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The 100-mile rule for child custody

On Behalf of | Mar 31, 2021 | Child Custody |

If you’re getting divorced in the state of Texas, it’s important to know about the 100-mile rule when it comes to custody. If parents live more than 100 miles away from each other, the noncustodial parent is entitled to choose one weekend out of the month to spend time with his or her children. The custodial parent must be aware of this within two weeks of the scheduled weekend visit, or the noncustodial parent can choose the first, third or fifth weekend of the month.

More on the 100-mile rule

In a long-distance custody plan, it is important to consider the time children lose with either parent during the traveling time. This is why it is crucial to incorporate parenting time into travel. Including engaging activities during travel could serve as an ideal opportunity for children and parents to strengthen their relationship. Whenever possible, the parent who is receiving the children should accompany them on their trip.

If ex-spouses have entered into a 100-mile custody agreement, the noncustodial parent must notify the custodial parent of frequent weekend visits a minimum of 90 days before the visitation schedule begins.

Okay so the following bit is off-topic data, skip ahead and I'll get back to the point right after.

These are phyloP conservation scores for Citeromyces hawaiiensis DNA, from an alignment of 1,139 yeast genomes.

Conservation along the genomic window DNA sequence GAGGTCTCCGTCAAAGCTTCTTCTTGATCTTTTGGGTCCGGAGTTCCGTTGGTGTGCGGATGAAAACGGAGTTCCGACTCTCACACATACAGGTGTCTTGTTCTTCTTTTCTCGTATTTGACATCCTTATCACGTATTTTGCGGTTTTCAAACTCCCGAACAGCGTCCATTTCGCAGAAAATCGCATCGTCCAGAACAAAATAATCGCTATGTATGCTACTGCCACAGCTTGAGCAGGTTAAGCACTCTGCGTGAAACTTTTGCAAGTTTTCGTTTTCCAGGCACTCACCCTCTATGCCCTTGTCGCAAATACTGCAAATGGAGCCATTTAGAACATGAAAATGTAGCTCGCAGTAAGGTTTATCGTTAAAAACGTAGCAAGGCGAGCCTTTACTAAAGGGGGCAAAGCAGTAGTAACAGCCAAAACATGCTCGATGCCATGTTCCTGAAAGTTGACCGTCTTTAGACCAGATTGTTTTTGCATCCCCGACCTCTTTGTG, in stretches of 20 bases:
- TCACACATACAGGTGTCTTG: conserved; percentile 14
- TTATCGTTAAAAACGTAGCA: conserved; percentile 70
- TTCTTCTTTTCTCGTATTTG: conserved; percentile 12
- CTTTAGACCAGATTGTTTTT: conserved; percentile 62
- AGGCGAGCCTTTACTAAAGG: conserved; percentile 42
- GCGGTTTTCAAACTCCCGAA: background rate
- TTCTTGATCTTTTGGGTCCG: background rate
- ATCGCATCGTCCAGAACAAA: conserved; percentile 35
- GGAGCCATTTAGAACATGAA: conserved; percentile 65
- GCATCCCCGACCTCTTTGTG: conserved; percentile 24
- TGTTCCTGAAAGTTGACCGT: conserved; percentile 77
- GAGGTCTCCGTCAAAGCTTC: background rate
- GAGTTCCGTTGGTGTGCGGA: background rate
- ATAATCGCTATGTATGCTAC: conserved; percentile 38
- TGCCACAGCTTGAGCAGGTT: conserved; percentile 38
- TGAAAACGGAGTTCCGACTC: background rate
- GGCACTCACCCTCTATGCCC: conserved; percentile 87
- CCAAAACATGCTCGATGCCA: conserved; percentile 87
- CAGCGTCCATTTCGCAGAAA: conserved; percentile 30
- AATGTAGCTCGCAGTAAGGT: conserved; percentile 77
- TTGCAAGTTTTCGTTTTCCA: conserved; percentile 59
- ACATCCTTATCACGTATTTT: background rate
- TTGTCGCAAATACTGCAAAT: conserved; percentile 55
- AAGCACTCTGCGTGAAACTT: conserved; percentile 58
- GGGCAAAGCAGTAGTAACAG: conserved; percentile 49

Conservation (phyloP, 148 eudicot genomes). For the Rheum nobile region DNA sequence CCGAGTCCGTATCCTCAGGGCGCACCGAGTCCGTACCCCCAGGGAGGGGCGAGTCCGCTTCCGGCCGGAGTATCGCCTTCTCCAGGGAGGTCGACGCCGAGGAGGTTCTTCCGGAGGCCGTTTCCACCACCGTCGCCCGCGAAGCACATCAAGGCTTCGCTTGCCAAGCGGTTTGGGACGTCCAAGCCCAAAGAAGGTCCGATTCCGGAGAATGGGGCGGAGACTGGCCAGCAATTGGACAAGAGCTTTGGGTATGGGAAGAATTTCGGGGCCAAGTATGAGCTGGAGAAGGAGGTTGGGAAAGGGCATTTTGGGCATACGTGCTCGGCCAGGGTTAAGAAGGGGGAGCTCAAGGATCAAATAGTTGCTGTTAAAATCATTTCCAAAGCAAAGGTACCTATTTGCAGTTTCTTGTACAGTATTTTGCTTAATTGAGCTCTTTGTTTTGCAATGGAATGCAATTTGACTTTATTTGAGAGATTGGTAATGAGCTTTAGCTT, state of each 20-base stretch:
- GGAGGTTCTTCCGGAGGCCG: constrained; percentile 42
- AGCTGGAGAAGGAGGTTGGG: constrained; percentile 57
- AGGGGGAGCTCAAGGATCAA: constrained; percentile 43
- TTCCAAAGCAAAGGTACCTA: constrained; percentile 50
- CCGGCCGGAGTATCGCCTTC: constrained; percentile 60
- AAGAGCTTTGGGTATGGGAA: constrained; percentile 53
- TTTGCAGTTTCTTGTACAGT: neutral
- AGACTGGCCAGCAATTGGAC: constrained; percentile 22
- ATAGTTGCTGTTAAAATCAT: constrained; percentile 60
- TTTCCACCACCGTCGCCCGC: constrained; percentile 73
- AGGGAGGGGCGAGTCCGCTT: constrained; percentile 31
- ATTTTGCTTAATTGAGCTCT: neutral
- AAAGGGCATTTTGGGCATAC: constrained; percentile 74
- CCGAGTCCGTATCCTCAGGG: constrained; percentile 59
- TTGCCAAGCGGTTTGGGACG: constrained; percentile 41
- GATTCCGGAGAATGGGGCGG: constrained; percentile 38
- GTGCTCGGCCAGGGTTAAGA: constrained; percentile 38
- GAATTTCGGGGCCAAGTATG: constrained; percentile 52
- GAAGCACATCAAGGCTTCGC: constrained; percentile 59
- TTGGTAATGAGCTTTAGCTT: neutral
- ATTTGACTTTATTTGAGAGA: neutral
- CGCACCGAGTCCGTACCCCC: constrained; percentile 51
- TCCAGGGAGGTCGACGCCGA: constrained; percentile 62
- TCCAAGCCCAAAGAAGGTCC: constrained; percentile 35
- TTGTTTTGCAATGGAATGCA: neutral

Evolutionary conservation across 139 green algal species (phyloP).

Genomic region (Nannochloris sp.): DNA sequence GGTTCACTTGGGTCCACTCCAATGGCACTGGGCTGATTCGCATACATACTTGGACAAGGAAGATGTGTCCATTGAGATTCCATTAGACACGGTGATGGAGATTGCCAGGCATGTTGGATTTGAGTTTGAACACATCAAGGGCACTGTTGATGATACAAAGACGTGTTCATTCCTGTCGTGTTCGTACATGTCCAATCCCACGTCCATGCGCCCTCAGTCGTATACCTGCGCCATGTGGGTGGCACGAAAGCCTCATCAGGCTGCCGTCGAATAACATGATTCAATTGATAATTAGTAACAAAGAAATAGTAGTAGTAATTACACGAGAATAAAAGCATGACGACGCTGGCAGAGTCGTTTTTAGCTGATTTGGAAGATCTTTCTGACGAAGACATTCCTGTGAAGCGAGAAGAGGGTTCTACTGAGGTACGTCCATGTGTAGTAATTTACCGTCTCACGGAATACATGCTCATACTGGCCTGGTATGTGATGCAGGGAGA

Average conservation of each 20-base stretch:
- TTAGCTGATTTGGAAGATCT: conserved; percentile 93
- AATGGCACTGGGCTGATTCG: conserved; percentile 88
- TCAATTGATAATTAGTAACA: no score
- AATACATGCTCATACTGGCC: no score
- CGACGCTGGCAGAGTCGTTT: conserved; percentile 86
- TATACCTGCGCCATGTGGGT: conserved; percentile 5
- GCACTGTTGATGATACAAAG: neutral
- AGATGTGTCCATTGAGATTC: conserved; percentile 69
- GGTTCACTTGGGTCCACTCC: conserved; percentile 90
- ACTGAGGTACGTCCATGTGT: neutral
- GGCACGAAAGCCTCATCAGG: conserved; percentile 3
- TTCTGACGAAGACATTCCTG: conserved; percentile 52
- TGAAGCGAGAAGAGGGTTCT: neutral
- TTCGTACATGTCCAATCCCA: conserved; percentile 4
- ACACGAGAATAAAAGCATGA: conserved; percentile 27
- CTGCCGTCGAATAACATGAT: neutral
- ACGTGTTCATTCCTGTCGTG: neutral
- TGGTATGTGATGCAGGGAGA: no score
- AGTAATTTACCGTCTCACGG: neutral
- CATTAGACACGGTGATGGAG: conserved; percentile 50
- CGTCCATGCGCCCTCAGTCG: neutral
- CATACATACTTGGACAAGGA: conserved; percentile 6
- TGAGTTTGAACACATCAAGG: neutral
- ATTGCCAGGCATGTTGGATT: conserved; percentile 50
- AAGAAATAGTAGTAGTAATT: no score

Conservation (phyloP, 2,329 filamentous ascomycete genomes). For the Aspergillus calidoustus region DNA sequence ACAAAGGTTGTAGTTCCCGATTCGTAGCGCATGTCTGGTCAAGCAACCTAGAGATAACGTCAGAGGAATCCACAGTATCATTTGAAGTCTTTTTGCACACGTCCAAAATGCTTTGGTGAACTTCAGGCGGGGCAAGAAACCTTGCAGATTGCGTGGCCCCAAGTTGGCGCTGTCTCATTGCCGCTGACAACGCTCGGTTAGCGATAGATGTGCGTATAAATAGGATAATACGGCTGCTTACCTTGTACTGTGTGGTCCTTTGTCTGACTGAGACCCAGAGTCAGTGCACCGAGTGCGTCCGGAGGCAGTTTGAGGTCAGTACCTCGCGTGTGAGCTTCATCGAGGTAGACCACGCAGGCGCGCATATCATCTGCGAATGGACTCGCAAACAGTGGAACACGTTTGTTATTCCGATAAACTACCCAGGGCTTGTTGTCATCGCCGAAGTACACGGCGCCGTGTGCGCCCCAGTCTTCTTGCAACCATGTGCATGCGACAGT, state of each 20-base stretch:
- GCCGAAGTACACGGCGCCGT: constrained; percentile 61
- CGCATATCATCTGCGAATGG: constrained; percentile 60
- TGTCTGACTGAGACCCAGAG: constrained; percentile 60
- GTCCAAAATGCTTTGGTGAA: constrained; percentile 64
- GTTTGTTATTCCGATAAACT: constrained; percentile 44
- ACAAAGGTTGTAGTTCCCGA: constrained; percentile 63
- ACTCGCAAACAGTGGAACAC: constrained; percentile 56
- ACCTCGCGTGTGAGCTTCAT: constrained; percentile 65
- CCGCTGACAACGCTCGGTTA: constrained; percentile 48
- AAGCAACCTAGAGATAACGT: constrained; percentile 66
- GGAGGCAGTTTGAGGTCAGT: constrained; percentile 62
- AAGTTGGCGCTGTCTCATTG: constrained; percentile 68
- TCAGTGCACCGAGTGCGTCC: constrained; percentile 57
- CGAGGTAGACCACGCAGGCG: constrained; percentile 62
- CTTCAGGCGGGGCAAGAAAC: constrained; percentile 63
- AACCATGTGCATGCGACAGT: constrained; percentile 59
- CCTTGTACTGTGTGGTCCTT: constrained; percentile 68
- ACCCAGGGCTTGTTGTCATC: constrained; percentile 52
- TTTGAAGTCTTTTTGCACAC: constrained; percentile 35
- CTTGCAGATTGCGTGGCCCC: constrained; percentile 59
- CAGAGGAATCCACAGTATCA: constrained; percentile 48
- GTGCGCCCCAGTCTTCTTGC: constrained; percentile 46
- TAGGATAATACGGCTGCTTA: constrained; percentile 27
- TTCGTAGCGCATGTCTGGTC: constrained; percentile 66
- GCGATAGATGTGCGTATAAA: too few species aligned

Weekday visitation

After a divorce, parents who are spending weekdays with their children usually engage in everyday activities like preparing meals or helping with homework. If noncustodial parents are planning on doing these activities, it’s important to have all items on hand, so more time can be spent on strengthening the parent-child bond.

It may not be possible for noncustodial parents who live over 100 miles away from their children to engage in weekday activities. This is why creative ways to connect, like speaking to your child every night on the phone or video chatting for bedtime stories, can prove helpful. It is important for both individuals to agree on how the noncustodial parent will communicate with his or her child on weekdays.

Working with a qualified family law attorney can make custody arrangements more manageable for parents and their children.